Esquire Cares, Part I
David Granger really does care about the table of contents.
I wrote a while back that most magazines were not particularly concerned with that ambassador to the reader, the table of contents page. Still true—but Esquire is an exception to the rule. TOChinations at the magazine predate January’s redesign—the book has a history of putting collaged, structuralist, and sometimes even more whimsical arrangements on its contents page. One (from late last Fall) put content in the form of an array of cubes—it looked more like a recent NYT infographic than anything else. Stunning and inefficient, that version took four pages rather than the usual two.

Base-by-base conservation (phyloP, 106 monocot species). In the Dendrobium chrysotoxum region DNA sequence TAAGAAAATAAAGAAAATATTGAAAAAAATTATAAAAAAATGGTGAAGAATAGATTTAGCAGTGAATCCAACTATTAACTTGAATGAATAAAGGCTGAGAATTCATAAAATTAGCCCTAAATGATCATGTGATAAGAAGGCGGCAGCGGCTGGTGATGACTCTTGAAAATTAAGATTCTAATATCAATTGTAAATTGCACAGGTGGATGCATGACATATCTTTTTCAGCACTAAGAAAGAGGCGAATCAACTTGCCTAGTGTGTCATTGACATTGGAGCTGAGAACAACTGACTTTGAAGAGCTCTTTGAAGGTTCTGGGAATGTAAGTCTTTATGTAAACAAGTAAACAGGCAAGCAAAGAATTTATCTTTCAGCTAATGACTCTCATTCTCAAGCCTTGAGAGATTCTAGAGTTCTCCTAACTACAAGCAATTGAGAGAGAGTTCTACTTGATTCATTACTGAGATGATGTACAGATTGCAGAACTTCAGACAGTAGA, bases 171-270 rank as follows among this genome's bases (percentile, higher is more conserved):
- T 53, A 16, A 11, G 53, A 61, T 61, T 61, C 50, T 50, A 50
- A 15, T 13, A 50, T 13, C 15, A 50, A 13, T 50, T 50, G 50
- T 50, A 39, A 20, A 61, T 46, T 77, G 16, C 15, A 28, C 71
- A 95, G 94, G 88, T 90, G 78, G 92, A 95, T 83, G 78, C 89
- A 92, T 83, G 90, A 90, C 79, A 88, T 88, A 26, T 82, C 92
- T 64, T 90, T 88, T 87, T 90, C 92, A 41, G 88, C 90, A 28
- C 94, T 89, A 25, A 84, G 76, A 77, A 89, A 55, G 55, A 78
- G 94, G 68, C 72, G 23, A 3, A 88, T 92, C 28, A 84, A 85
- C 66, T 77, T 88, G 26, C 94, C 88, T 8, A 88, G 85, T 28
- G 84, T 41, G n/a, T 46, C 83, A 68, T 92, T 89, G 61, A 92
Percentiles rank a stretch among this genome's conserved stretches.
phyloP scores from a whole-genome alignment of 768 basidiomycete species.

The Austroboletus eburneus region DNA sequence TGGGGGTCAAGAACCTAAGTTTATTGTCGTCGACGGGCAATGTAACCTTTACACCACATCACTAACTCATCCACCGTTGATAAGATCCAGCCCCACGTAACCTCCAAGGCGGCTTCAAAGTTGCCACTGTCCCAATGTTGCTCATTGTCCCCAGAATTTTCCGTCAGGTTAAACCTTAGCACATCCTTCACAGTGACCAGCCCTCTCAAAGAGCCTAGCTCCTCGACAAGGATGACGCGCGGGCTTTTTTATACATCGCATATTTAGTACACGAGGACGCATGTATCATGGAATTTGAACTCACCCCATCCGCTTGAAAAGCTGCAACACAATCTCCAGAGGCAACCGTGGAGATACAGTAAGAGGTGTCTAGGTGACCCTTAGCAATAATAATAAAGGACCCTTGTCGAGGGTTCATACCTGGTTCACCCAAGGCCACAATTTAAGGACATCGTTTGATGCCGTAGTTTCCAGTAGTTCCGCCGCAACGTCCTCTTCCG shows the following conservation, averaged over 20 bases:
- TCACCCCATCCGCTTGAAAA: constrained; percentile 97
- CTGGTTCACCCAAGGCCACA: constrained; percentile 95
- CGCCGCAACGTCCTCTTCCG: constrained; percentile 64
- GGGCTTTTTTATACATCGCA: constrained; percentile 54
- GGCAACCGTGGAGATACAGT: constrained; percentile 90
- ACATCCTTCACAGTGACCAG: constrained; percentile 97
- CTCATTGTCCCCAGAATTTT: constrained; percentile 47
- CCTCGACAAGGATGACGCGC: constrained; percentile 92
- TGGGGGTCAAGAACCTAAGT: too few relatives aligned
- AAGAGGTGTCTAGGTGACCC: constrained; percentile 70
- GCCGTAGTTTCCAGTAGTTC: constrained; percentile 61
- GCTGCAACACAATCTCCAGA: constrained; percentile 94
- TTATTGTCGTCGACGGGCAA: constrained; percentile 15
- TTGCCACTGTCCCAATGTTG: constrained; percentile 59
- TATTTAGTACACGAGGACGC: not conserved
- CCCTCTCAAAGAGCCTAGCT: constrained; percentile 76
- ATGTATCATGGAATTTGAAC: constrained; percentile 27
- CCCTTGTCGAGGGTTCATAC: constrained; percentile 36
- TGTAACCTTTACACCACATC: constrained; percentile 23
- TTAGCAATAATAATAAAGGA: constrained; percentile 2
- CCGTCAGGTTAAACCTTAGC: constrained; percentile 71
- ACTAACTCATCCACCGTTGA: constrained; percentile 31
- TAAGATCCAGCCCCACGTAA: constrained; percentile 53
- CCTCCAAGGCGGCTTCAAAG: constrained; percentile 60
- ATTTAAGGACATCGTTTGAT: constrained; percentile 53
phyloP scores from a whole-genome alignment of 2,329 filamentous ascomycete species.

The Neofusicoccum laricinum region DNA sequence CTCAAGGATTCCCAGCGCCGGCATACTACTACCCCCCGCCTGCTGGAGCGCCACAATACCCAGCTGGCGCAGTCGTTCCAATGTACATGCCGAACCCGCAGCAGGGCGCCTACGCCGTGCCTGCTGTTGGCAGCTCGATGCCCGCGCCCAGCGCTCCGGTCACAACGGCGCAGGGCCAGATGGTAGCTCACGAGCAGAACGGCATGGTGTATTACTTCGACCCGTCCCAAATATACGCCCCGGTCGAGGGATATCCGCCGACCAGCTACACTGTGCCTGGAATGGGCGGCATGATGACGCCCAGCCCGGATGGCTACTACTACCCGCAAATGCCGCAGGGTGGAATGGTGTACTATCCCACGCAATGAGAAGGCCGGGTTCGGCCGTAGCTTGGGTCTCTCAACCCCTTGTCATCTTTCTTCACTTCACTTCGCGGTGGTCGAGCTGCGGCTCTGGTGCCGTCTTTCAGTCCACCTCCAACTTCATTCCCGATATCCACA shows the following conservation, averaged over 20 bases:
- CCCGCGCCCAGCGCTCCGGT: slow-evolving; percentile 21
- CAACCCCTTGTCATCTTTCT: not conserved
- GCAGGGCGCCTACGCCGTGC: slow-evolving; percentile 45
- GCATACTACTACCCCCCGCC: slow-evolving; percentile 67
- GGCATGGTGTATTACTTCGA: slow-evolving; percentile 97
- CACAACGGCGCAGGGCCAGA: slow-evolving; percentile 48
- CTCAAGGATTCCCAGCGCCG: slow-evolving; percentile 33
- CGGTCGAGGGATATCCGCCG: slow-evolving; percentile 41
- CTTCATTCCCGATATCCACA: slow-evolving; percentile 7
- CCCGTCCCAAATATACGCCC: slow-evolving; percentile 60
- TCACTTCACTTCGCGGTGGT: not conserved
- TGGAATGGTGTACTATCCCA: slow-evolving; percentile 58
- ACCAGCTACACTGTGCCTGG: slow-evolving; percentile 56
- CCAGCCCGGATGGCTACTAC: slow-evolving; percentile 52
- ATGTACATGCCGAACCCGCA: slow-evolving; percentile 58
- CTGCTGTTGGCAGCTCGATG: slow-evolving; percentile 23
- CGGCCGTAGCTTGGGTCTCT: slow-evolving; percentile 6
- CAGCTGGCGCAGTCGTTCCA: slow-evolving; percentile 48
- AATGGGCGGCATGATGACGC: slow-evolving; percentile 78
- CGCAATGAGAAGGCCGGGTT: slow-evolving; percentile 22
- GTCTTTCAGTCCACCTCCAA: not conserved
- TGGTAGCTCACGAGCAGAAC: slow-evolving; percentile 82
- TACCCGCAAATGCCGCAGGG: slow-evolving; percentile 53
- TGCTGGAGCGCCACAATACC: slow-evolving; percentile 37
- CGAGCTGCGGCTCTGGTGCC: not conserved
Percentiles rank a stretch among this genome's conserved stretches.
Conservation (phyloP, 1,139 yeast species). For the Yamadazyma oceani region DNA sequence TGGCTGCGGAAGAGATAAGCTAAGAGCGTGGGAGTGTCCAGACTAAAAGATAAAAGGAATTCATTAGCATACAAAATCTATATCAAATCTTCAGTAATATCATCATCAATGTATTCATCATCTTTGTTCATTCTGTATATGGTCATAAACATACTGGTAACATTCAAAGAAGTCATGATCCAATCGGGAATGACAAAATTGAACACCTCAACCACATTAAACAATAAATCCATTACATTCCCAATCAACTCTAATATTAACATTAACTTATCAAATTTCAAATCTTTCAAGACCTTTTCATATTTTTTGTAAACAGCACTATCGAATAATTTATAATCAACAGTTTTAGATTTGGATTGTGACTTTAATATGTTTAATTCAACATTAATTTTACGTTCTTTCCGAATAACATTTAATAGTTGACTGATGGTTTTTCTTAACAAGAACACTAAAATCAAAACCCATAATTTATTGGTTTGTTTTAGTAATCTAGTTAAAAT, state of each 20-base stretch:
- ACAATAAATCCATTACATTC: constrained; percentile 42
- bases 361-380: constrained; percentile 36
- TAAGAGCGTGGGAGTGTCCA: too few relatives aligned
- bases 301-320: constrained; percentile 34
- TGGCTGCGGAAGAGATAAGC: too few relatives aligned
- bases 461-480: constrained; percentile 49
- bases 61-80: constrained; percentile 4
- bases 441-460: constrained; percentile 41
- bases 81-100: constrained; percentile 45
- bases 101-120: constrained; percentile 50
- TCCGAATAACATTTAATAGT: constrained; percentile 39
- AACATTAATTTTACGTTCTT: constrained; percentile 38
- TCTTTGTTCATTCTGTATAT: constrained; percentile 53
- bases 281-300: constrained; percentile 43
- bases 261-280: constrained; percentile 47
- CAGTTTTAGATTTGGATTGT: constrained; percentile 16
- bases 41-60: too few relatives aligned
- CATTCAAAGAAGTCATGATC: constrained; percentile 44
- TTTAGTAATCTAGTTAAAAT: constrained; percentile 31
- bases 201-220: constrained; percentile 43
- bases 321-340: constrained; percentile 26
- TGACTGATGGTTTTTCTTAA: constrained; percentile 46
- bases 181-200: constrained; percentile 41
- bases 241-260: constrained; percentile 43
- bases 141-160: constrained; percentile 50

None of the magazine’s recent contents pages are your parents TOC, into which text is unceremoniously poured and routinely formatted. As a whole the pages vary in interest (to my mind the “issue map” version [above, bottom] is a hum-drum take on old gimmick of previewing spreads—first done (I think) by Talk) but as a group they delightfully show the potential of the page.
[EDITOR’S NOTE: Buy Jandos new book!]